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Discussion Starter #1
So the rear trailing arm bushings on my '05 Legacy are shot. I'm thinking of going with the Whiteline kit simply due to ease of installation and the fact that they're half the price of OEM bushings. My question is what will be the effect on ride quality. I live in NYC where the roads are pretty terrible so NVH is a pretty important consideration.
 

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I don't think you'll notice much of a difference by just replacing those. I replaced every single rear bushing with poly and all the rear arms have solid pillow balls. I wouldn't say that noise and vibration increased much even with all that, but I drove a car with stiff coilovers for 10 years that other people couldn't stand riding in. It didn't bother me at all.
 

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Discussion Starter #3
Just installed them. Yeah you're right. Not much of a difference. Noticed that the inner bushings for my rear lateral links are kind of shot so I might be doing those too.
 

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Those wont affect NVH, and actually upgrading them are better for your alignment as well as rear is limited by the stock set up. When you upgrade your LCA bushings you will get more NVH, same as on coilovers.

I had the PSRS bushings on my LCAs and coilovers and holy **** did i need a mouth guard every time i hit a bump. Cornering was great, bumps and potholes not so much.
 

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Just installed them. Yeah you're right. Not much of a difference. Noticed that the inner bushings for my rear lateral links are kind of shot so I might be doing those too.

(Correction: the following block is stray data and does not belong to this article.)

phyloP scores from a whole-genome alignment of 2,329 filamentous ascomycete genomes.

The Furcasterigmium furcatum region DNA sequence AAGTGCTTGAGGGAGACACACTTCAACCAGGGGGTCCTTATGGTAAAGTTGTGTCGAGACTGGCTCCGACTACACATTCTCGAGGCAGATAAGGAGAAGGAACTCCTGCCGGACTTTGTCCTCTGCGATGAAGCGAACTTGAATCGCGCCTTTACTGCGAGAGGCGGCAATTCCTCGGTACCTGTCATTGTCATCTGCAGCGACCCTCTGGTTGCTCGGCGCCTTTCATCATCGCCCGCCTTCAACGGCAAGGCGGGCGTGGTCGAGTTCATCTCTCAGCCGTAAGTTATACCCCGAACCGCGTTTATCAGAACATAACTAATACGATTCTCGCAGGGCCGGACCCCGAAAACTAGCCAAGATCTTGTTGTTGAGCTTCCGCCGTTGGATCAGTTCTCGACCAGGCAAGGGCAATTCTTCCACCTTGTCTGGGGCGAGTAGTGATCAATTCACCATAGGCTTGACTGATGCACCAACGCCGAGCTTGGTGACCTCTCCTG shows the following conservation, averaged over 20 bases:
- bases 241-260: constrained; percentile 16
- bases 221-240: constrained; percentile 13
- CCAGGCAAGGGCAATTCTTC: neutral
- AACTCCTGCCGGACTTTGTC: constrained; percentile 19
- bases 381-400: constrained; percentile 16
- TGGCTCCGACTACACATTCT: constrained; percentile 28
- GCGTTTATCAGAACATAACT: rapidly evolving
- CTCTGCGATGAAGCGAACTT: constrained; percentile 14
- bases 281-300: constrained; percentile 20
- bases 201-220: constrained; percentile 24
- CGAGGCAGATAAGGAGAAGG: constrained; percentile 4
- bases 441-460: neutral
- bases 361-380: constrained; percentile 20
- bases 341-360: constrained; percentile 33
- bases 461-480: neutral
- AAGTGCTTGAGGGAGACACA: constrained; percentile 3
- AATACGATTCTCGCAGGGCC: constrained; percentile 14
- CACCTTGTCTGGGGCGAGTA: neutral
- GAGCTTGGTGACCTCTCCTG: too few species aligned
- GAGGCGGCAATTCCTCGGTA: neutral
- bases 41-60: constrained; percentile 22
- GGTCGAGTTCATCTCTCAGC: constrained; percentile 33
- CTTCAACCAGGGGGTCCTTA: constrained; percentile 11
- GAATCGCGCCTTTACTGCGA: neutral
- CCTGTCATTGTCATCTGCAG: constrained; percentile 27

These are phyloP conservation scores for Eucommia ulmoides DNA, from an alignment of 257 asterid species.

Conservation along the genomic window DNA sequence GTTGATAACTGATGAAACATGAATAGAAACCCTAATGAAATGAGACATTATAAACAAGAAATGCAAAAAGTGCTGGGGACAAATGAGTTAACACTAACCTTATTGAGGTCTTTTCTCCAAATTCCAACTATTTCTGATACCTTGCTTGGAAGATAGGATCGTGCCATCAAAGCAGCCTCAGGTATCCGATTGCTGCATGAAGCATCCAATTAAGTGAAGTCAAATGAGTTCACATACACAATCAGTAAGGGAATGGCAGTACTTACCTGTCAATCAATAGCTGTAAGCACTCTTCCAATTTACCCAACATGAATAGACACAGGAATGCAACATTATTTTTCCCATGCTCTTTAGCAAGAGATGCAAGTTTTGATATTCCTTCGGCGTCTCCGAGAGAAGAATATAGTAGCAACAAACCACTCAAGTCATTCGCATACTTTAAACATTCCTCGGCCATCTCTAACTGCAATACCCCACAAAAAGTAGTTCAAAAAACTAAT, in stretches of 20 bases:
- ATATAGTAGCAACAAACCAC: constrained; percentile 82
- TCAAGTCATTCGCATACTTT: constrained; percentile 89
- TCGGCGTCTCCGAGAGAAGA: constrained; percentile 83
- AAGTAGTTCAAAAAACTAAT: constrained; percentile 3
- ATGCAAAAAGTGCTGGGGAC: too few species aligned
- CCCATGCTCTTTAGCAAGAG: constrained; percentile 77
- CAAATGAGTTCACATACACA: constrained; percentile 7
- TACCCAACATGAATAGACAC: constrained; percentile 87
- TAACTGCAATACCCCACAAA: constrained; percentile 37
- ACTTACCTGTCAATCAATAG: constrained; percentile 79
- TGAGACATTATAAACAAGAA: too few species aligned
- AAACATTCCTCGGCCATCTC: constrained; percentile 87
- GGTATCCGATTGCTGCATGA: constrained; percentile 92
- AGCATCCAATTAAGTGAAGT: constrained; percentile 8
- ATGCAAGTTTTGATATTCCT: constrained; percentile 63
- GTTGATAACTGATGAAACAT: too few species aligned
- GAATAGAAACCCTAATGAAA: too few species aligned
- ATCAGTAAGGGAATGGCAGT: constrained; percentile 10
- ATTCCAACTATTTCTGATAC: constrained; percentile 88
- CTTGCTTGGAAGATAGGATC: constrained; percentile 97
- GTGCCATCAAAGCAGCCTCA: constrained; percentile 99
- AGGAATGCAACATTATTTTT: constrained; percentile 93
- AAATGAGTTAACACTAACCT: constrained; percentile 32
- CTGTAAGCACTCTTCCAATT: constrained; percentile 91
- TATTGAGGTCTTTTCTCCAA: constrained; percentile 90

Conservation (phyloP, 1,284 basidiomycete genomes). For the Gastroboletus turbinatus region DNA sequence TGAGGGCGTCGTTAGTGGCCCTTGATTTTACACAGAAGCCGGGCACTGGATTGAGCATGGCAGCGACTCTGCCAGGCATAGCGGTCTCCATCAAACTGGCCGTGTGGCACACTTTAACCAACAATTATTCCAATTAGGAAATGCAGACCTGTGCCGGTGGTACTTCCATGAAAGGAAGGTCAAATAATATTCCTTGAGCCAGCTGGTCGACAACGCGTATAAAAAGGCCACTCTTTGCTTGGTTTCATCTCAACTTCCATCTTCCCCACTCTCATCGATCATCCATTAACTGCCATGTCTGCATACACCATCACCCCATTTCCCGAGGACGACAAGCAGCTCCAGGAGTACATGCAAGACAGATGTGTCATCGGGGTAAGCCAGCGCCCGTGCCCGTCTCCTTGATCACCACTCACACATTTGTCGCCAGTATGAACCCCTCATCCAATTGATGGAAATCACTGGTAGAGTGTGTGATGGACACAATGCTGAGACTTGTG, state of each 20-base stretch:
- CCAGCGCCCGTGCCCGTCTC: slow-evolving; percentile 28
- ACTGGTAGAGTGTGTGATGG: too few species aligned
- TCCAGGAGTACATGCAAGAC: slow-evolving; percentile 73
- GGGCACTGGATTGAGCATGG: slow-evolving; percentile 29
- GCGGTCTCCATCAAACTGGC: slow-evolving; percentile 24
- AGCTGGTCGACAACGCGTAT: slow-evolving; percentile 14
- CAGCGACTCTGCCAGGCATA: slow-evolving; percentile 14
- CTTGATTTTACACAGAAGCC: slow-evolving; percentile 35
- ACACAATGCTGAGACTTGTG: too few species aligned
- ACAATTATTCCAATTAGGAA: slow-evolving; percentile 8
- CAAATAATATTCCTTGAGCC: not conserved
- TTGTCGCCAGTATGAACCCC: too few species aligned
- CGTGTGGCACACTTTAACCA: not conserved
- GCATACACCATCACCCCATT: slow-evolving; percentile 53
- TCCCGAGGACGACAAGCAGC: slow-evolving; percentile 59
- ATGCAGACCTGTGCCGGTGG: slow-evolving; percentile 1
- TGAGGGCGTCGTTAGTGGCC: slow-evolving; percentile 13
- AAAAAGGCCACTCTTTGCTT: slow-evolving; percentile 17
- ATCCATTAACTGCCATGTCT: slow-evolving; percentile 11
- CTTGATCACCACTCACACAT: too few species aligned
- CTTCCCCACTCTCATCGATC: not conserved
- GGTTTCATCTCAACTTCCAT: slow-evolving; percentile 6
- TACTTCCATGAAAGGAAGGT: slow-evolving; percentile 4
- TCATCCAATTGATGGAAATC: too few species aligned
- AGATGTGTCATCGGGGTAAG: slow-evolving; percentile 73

How did you install them? I have some sitting here from my suspension rebuild, but I didn't get to doing the trailing arms in that, as everything else took too long.
 

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How did you install them? I have some sitting here from my suspension rebuild, but I didn't get to doing the trailing arms in that, as everything else took too long.
I torched the rubber, cut the sleeve with a recip saw and diablo carbide blade, then hammered the sleeve out. The carbide blade isn't a necessity, but man that thing cut through it like butter.
 

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I installed those bushings recently on a 2005 Outback with 230K miles and did not notice any difference in the ride. I had replaced all the other rear bushings before tackling those. The large front bushings on the trailing arm have openings and I used a reciprocating saw to cut slits in the solid portions to remove the center of the bushing. It's necessary to slowly plunge cut the blade into the rubber until it's through to the inside. I then used the reciprocating saw to cut through the shells and then punched them out. I wanted to avoid any open flame anywhere near the gas tank and brakelines.
 

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Discussion Starter #8